Once they tended Demeter’s noble daughter still unwed, and sang to her in chorus; and at that time they were fashioned in part like birds and in part like maidens to behold.
The Argonautica, Apollonius Rhodius 3rd Century BC

But other traditions say that Demeter cursed the girls; changing them into Sirens for not protecting her daughter from abduction. Others say that they begged the gods to be changed into birds, wanting wings to aid them in the search for their beloved lost companion. Either way, after it was revealed that Persephone had unwillingly been wed to her uncle and was lost to them forever, the Sirens took to the skies, eventually settling on a remote the island, wishing to be alone so they could mourn for their lost friend and sing their song of sadness.

Sirens skilled in song, had been among
the band of friends who joined Proserpina [Persephone]
when she was gathering spring flowers near Enna?
For after you – in vain – had searched all lands
for her, so that the waves might also witness
that search for the one you loved, you voiced a plea
to be allowed to glide above the sea,
using your arms as oars to beat the air.
-The Metamorphoses, Ovid 1st Century C.E.

While sailor’s tales of caution warned against the lure of the Sirens, their song was not necessarily meant as one of temptation. Their song was one of sadness for a lost companion, and its emotional authenticity is what made it so alluring. Odysseus recounted that the Sirens had sung exactly what he wanted to hear, but it is questionable whether that was what the Sirens actually sung, or if it was the way men interpreted their song.

While the distraction may have caused men to wreck their ships upon the islands rocky shores, there is little to suggest that the Sirens had any malicious intent. The Sirens never approached the boats; the men would hear the sound carried on the winds and either wreck their ships on the island’s rocky coast, or throw themselves overboard to swim ashore. For those that reached the island, their death was not caused by any violence from the Sirens. Instead the men just stayed, mesmerized by their song until they died from dehydration or hunger. The piles of bones littering the island while the flesh rotted from them might sound grotesque, but the Sirens never interfered with, nor collected them. Instead they remained absorbed in their collective grief, wailing songs of despair for their lost sister.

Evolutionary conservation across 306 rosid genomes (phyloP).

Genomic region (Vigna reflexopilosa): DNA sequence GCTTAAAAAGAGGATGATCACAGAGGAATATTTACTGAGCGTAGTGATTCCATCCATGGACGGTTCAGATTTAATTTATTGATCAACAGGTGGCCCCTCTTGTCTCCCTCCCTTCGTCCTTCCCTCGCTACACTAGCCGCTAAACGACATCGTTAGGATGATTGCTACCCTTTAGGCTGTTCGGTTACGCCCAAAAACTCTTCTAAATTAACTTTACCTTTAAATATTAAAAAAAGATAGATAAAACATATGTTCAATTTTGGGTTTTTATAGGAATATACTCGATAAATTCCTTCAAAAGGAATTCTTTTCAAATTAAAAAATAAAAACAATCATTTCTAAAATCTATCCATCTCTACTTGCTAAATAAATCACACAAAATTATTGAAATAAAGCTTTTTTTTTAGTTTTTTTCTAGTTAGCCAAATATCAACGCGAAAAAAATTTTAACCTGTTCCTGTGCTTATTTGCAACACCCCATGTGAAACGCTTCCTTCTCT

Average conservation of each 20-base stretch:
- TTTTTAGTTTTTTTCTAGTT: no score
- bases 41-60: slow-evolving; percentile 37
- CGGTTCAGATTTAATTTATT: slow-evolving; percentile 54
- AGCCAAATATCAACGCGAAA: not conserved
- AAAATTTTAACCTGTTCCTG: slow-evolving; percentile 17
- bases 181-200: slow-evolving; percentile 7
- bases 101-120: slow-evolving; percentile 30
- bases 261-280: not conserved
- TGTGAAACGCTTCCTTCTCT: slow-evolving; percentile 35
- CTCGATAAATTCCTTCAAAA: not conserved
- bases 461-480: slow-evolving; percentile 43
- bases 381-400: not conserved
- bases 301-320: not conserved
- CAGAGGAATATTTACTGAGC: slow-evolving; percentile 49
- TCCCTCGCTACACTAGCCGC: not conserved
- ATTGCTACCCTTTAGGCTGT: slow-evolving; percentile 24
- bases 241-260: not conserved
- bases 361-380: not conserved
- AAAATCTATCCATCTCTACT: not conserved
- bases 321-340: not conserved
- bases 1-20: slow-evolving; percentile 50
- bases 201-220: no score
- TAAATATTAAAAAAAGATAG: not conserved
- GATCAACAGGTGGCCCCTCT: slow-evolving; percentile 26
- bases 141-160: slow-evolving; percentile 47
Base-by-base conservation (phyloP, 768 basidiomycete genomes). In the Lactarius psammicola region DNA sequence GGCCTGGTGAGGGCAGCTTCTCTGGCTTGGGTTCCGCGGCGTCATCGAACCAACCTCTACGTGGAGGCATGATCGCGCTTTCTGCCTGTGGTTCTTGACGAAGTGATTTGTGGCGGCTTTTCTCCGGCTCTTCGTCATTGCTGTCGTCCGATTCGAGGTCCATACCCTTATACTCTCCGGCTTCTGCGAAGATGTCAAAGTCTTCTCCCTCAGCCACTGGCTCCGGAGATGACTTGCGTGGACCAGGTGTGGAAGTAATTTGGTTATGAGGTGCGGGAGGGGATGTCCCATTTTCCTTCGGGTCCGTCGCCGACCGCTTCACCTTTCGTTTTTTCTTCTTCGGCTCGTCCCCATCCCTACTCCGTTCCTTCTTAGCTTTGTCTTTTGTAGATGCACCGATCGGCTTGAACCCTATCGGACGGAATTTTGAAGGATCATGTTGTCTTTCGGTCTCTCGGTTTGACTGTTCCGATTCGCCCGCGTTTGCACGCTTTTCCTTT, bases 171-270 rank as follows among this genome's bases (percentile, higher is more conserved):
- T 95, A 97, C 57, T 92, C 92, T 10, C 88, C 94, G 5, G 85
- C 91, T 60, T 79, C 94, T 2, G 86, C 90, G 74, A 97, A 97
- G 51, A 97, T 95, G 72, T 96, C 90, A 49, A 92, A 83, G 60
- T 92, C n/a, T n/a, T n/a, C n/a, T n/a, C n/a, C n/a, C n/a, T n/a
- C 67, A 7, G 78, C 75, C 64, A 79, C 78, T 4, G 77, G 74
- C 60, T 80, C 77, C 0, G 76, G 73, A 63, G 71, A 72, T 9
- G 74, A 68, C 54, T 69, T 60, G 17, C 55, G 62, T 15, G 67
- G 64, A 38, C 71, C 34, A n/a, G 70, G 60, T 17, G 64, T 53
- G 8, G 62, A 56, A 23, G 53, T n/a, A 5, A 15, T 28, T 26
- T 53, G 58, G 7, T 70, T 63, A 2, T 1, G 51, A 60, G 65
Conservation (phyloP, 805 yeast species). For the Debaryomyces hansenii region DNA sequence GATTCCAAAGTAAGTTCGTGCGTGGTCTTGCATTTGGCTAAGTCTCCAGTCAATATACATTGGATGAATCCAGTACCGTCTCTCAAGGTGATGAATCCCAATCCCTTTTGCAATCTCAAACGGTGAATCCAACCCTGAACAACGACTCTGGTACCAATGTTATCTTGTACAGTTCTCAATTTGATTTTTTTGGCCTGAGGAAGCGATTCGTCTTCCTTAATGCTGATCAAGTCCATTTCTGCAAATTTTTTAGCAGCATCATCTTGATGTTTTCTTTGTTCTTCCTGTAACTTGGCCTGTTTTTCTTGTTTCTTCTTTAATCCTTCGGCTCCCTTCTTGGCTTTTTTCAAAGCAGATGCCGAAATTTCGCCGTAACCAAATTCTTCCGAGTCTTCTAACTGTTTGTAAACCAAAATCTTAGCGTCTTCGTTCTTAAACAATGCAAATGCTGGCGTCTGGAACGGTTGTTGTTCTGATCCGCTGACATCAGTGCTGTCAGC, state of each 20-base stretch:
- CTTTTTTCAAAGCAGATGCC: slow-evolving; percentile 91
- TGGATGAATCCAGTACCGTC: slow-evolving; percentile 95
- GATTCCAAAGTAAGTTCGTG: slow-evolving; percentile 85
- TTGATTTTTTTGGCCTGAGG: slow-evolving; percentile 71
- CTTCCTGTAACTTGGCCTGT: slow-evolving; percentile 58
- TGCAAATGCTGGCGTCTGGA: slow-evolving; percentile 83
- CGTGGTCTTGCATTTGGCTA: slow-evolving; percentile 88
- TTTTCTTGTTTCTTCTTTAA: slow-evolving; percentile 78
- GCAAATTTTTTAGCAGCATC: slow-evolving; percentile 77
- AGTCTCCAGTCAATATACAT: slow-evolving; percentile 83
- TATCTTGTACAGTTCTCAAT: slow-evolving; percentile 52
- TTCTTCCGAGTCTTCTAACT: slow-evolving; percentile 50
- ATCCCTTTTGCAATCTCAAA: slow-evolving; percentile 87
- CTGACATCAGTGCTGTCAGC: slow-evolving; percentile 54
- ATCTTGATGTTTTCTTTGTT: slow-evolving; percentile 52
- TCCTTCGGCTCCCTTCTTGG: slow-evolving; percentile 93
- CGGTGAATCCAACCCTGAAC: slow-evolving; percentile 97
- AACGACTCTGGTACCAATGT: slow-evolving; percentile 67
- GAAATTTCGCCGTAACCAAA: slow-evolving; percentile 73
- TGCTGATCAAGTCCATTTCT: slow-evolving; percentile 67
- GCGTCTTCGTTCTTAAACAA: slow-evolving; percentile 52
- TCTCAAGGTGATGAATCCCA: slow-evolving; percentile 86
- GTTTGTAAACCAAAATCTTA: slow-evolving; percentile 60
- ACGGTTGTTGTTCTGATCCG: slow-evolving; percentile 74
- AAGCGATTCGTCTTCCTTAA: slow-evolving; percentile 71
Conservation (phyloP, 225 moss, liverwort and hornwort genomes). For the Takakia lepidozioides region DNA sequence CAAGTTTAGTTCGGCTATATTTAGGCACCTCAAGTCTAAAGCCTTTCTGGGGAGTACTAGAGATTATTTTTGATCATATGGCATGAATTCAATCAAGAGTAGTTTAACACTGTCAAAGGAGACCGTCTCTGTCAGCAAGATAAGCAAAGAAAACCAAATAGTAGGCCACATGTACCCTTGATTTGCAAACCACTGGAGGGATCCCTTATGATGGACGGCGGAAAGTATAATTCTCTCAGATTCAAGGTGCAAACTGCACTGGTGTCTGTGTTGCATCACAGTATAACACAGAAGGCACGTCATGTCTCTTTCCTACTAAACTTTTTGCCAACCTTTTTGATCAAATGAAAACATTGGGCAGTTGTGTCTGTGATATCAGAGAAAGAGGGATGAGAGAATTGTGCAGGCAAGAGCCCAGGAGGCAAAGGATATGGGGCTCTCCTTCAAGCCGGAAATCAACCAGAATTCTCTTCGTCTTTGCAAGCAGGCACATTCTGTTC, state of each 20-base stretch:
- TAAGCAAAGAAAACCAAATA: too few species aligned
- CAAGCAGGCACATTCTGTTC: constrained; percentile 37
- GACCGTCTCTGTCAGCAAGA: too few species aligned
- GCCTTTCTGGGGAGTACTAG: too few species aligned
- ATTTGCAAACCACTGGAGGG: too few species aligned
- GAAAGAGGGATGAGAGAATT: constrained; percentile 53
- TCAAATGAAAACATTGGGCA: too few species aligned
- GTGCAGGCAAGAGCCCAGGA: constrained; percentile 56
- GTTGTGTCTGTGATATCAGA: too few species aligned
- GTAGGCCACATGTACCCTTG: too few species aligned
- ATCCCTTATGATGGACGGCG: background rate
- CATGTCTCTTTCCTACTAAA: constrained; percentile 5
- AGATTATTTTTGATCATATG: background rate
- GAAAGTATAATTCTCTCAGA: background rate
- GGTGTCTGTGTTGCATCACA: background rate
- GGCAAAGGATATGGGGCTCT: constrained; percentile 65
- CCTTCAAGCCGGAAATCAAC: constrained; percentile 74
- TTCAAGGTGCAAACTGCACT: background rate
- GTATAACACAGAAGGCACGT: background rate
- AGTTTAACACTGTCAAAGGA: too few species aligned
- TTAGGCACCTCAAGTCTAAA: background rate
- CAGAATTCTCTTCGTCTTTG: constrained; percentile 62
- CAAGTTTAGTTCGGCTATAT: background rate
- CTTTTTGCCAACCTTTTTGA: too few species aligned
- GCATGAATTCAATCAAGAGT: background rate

They sit in a green field and warble him to death with the sweetness of their song. There is a great heap of dead men’s bones lying all around, with the flesh still rotting off them.  –The Odyssey, Homer 8th Century BC

Often from many had they taken away their sweet return, consuming them with wasting desire.
The Argonautica, Apollonius Rhodius 3rd Century BC

Do the Sirens deserve their reputation as killing monsters, or is it the sailors themselves that should take responsibility for their own actions and inability to curb their libido? The men were the ones that encroached on the island where the women had ensconced themselves to mourn the unfortunate loss of their sister. The men were the ones that intruded further, swimming towards the women and creeping into the meadows where they sang. The men were the ones that remained in the meadow, forfeiting their wives and children, while they starved themselves to death in the pursuit of beauty.

The Sirens never intended the consequences of their songs, in fact, they seemed somewhat oblivious to them. They had devoted their lives to mourning the lost innocence of their sister, and in doing so kept their own. The virginal maidens are far from the seductress image they were unfairly given. Why should the Sirens be condemned and re-invented into monsters for what boils down to these men’s poor choices? Who out there will mourn the Sirens?

12 thoughts on “Who Mourns the Sirens?

  1. This is an incredible exploration of the siren mythos! Would you allow me to reblog it? I have an occasional reblog feature where I pair a post on mythology with one on mythology-themed media. The way you delve into the original image of the siren and the social side of how it changed would be perfect for the mythology side.

      1. Thank you for you kind introduction. We hadn’t heard of the book you paired us with so we are looking forward to reading it when our copy arrives 😀

  2. Your take on this subject is interesting.I knew most of the facts in this But never took it to the logical conclusion. The only fact i took is that the sirens song lured men to their deaths Even Odiseus said they themselvs mean no malice. But your points are well taken and thought provoking
    Laugh Try it you’ll like it